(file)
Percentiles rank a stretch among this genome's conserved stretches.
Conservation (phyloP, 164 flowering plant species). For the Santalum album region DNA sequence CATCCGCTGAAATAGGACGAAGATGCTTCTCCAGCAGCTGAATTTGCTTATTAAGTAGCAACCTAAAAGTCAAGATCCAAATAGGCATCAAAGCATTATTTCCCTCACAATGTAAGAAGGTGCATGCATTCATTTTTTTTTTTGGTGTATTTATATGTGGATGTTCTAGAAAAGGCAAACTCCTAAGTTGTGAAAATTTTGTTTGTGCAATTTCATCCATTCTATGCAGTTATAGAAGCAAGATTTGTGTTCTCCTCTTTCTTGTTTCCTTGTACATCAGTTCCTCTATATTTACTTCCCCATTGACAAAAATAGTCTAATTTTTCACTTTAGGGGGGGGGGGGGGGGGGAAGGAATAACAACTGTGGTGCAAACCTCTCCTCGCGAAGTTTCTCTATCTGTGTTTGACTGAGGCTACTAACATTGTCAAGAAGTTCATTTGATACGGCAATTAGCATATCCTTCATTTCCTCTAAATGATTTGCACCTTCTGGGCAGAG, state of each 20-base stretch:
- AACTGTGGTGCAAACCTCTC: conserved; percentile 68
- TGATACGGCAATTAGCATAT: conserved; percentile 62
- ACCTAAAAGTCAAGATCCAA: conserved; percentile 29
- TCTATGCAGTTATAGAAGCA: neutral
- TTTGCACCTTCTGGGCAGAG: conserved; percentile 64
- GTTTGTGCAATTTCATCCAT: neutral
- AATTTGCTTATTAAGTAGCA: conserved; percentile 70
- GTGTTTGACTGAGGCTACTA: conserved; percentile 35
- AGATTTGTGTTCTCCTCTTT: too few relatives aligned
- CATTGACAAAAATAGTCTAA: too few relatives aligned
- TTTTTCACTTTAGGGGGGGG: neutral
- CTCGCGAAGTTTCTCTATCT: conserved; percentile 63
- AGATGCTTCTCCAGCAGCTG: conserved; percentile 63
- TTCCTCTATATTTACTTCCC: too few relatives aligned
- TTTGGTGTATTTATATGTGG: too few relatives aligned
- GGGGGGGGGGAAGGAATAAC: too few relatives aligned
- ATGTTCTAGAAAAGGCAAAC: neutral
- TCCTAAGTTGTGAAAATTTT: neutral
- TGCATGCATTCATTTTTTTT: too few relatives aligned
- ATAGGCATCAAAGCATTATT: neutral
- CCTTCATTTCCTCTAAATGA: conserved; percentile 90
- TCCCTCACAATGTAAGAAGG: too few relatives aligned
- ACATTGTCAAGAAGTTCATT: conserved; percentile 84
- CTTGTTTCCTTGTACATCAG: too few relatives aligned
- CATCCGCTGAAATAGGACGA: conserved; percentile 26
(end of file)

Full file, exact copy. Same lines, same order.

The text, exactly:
Percentiles rank a stretch among this genome's conserved stretches.
Conservation (phyloP, 164 flowering plant species). For the Santalum album region DNA sequence CATCCGCTGAAATAGGACGAAGATGCTTCTCCAGCAGCTGAATTTGCTTATTAAGTAGCAACCTAAAAGTCAAGATCCAAATAGGCATCAAAGCATTATTTCCCTCACAATGTAAGAAGGTGCATGCATTCATTTTTTTTTTTGGTGTATTTATATGTGGATGTTCTAGAAAAGGCAAACTCCTAAGTTGTGAAAATTTTGTTTGTGCAATTTCATCCATTCTATGCAGTTATAGAAGCAAGATTTGTGTTCTCCTCTTTCTTGTTTCCTTGTACATCAGTTCCTCTATATTTACTTCCCCATTGACAAAAATAGTCTAATTTTTCACTTTAGGGGGGGGGGGGGGGGGGAAGGAATAACAACTGTGGTGCAAACCTCTCCTCGCGAAGTTTCTCTATCTGTGTTTGACTGAGGCTACTAACATTGTCAAGAAGTTCATTTGATACGGCAATTAGCATATCCTTCATTTCCTCTAAATGATTTGCACCTTCTGGGCAGAG, state of each 20-base stretch:
- AACTGTGGTGCAAACCTCTC: conserved; percentile 68
- TGATACGGCAATTAGCATAT: conserved; percentile 62
- ACCTAAAAGTCAAGATCCAA: conserved; percentile 29
- TCTATGCAGTTATAGAAGCA: neutral
- TTTGCACCTTCTGGGCAGAG: conserved; percentile 64
- GTTTGTGCAATTTCATCCAT: neutral
- AATTTGCTTATTAAGTAGCA: conserved; percentile 70
- GTGTTTGACTGAGGCTACTA: conserved; percentile 35
- AGATTTGTGTTCTCCTCTTT: too few relatives aligned
- CATTGACAAAAATAGTCTAA: too few relatives aligned
- TTTTTCACTTTAGGGGGGGG: neutral
- CTCGCGAAGTTTCTCTATCT: conserved; percentile 63
- AGATGCTTCTCCAGCAGCTG: conserved; percentile 63
- TTCCTCTATATTTACTTCCC: too few relatives aligned
- TTTGGTGTATTTATATGTGG: too few relatives aligned
- GGGGGGGGGGAAGGAATAAC: too few relatives aligned
- ATGTTCTAGAAAAGGCAAAC: neutral
- TCCTAAGTTGTGAAAATTTT: neutral
- TGCATGCATTCATTTTTTTT: too few relatives aligned
- ATAGGCATCAAAGCATTATT: neutral
- CCTTCATTTCCTCTAAATGA: conserved; percentile 90
- TCCCTCACAATGTAAGAAGG: too few relatives aligned
- ACATTGTCAAGAAGTTCATT: conserved; percentile 84
- CTTGTTTCCTTGTACATCAG: too few relatives aligned
- CATCCGCTGAAATAGGACGA: conserved; percentile 26